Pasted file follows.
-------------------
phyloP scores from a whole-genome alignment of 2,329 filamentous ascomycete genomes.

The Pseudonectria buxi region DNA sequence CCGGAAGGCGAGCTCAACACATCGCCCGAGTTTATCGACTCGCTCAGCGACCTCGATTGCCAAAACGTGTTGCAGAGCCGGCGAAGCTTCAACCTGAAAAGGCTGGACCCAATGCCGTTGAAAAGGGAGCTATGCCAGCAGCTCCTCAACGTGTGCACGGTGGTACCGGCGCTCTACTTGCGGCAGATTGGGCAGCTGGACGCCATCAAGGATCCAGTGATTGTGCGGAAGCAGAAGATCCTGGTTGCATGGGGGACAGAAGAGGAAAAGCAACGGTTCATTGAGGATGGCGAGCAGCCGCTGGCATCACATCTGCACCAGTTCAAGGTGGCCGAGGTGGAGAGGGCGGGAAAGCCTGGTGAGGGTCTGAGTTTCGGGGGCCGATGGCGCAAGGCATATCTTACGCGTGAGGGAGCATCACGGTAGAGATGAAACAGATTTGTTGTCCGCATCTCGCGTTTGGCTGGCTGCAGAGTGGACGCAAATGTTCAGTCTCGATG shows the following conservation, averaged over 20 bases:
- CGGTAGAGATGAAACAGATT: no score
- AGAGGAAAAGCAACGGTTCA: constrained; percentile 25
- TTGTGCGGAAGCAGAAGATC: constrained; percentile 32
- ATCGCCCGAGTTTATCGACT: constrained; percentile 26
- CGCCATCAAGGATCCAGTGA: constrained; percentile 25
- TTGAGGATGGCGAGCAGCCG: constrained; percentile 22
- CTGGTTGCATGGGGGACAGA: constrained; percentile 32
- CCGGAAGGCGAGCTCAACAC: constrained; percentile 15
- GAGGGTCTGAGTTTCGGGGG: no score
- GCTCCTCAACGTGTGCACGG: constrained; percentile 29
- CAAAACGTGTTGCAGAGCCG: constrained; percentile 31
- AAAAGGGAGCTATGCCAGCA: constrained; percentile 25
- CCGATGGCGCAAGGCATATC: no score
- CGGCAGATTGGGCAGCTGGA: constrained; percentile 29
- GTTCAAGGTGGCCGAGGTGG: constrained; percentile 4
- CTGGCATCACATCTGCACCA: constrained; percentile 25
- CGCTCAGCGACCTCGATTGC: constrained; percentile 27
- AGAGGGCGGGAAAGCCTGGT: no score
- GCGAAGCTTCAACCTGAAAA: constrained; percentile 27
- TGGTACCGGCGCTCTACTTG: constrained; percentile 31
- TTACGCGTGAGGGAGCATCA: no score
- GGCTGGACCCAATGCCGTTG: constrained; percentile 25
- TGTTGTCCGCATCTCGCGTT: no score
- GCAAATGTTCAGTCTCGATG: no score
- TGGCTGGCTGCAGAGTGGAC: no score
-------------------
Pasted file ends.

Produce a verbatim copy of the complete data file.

phyloP scores from a whole-genome alignment of 2,329 filamentous ascomycete genomes.

The Pseudonectria buxi region DNA sequence CCGGAAGGCGAGCTCAACACATCGCCCGAGTTTATCGACTCGCTCAGCGACCTCGATTGCCAAAACGTGTTGCAGAGCCGGCGAAGCTTCAACCTGAAAAGGCTGGACCCAATGCCGTTGAAAAGGGAGCTATGCCAGCAGCTCCTCAACGTGTGCACGGTGGTACCGGCGCTCTACTTGCGGCAGATTGGGCAGCTGGACGCCATCAAGGATCCAGTGATTGTGCGGAAGCAGAAGATCCTGGTTGCATGGGGGACAGAAGAGGAAAAGCAACGGTTCATTGAGGATGGCGAGCAGCCGCTGGCATCACATCTGCACCAGTTCAAGGTGGCCGAGGTGGAGAGGGCGGGAAAGCCTGGTGAGGGTCTGAGTTTCGGGGGCCGATGGCGCAAGGCATATCTTACGCGTGAGGGAGCATCACGGTAGAGATGAAACAGATTTGTTGTCCGCATCTCGCGTTTGGCTGGCTGCAGAGTGGACGCAAATGTTCAGTCTCGATG shows the following conservation, averaged over 20 bases:
- CGGTAGAGATGAAACAGATT: no score
- AGAGGAAAAGCAACGGTTCA: constrained; percentile 25
- TTGTGCGGAAGCAGAAGATC: constrained; percentile 32
- ATCGCCCGAGTTTATCGACT: constrained; percentile 26
- CGCCATCAAGGATCCAGTGA: constrained; percentile 25
- TTGAGGATGGCGAGCAGCCG: constrained; percentile 22
- CTGGTTGCATGGGGGACAGA: constrained; percentile 32
- CCGGAAGGCGAGCTCAACAC: constrained; percentile 15
- GAGGGTCTGAGTTTCGGGGG: no score
- GCTCCTCAACGTGTGCACGG: constrained; percentile 29
- CAAAACGTGTTGCAGAGCCG: constrained; percentile 31
- AAAAGGGAGCTATGCCAGCA: constrained; percentile 25
- CCGATGGCGCAAGGCATATC: no score
- CGGCAGATTGGGCAGCTGGA: constrained; percentile 29
- GTTCAAGGTGGCCGAGGTGG: constrained; percentile 4
- CTGGCATCACATCTGCACCA: constrained; percentile 25
- CGCTCAGCGACCTCGATTGC: constrained; percentile 27
- AGAGGGCGGGAAAGCCTGGT: no score
- GCGAAGCTTCAACCTGAAAA: constrained; percentile 27
- TGGTACCGGCGCTCTACTTG: constrained; percentile 31
- TTACGCGTGAGGGAGCATCA: no score
- GGCTGGACCCAATGCCGTTG: constrained; percentile 25
- TGTTGTCCGCATCTCGCGTT: no score
- GCAAATGTTCAGTCTCGATG: no score
- TGGCTGGCTGCAGAGTGGAC: no score